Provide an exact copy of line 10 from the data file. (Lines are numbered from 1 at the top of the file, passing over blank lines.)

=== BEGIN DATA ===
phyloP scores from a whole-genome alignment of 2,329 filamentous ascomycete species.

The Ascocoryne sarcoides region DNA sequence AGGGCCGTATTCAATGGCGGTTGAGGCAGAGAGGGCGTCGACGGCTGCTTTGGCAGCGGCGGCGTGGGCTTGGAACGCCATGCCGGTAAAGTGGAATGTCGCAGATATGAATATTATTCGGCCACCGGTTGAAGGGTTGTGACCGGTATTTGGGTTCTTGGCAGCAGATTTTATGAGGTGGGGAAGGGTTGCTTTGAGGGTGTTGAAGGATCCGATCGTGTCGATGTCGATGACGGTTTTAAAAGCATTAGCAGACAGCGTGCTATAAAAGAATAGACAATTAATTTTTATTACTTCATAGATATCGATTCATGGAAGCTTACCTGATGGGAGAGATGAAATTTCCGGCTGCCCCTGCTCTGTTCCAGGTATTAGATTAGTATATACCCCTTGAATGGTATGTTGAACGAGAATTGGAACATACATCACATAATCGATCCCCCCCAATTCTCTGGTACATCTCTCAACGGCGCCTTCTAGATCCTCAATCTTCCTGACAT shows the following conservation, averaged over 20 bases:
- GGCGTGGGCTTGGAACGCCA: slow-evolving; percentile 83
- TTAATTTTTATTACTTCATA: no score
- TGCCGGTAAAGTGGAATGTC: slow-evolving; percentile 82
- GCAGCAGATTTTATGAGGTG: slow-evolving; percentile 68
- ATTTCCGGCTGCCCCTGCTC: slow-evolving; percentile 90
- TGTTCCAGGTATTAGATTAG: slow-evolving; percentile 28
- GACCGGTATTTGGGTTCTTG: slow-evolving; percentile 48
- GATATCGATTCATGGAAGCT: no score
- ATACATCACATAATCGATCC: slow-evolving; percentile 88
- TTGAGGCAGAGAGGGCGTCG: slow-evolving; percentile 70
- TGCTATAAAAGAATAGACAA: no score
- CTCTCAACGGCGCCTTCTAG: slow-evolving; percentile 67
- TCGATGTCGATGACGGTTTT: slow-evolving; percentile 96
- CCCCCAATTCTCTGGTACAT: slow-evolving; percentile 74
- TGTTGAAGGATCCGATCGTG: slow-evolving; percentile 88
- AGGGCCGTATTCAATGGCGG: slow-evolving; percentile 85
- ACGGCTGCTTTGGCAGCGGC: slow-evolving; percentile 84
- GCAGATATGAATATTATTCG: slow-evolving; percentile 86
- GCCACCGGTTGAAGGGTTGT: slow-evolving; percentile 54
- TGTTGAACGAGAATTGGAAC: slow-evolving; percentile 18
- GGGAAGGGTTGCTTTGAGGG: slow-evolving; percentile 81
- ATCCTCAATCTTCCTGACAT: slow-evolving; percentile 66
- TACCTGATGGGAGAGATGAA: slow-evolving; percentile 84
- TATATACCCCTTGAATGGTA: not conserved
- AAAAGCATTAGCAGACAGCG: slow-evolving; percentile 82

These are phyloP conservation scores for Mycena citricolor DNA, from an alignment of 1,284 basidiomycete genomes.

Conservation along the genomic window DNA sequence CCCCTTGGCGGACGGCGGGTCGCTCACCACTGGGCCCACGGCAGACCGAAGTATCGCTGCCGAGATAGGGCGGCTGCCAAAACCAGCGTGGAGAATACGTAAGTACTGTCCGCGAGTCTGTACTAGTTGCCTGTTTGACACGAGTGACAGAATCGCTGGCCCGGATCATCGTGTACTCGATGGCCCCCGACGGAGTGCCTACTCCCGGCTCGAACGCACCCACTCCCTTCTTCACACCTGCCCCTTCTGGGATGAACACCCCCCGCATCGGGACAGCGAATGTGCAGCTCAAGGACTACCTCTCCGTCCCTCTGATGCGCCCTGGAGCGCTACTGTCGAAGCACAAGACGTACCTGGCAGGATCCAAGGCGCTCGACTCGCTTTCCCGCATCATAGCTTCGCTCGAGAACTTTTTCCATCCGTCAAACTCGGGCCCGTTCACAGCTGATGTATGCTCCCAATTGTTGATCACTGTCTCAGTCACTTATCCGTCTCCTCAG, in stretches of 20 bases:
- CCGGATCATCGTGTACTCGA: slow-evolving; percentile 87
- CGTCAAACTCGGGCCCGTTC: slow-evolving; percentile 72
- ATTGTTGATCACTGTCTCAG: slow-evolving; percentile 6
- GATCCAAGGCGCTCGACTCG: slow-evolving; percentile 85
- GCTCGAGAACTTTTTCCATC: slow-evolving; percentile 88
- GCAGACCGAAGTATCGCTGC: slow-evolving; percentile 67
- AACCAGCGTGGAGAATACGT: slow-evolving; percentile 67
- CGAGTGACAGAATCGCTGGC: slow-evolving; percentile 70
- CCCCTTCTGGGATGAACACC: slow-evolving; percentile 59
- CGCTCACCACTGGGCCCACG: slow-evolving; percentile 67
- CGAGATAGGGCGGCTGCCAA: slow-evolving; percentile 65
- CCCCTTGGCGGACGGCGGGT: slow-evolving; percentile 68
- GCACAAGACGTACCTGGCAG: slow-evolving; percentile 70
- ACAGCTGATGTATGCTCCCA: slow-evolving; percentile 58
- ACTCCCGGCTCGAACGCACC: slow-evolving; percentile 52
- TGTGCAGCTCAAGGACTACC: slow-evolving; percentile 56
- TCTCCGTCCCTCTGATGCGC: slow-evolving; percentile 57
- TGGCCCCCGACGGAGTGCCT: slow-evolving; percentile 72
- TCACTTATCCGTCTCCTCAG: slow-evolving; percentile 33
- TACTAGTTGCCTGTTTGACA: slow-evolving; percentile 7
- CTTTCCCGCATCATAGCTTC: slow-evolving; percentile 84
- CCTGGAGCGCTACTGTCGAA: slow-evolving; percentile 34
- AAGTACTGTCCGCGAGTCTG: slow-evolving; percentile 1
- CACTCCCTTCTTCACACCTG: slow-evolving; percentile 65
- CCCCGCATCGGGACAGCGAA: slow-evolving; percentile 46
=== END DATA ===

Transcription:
- GATATCGATTCATGGAAGCT: no score